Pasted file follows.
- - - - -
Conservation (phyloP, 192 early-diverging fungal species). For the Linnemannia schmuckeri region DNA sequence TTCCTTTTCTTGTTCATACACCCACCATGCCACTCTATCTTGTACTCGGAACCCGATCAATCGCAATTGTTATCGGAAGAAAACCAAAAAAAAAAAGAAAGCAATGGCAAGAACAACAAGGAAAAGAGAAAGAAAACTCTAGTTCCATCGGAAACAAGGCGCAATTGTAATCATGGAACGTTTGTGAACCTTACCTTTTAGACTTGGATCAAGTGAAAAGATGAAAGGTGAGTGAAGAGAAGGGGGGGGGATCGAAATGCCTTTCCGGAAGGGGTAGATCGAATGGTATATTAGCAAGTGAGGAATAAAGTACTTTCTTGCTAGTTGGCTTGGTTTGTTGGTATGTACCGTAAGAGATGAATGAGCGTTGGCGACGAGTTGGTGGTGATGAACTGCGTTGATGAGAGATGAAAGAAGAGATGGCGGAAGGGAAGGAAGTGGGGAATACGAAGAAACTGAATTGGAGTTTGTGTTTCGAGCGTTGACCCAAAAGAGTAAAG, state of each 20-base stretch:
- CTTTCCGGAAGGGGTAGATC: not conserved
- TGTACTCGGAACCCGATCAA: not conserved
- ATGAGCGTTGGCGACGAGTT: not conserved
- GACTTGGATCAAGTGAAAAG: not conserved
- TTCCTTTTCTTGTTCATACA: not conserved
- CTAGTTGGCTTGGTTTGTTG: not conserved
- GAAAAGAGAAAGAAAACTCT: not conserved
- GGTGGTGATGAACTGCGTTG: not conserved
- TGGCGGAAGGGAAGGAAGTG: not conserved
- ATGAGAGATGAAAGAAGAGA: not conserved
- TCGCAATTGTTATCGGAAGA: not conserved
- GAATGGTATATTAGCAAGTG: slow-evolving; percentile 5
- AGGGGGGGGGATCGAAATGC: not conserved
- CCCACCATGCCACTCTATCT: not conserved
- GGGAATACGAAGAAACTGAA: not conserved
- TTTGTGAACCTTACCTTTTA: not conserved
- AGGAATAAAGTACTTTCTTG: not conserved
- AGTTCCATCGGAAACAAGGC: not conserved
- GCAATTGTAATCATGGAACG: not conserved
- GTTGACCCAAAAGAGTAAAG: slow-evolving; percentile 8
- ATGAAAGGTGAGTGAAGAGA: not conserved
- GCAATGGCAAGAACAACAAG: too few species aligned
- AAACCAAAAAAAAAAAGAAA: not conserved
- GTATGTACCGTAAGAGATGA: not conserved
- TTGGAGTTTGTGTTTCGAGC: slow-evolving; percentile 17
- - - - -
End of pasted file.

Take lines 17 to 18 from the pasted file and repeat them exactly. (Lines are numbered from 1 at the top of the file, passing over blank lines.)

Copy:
- TTTGTGAACCTTACCTTTTA: not conserved
- AGGAATAAAGTACTTTCTTG: not conserved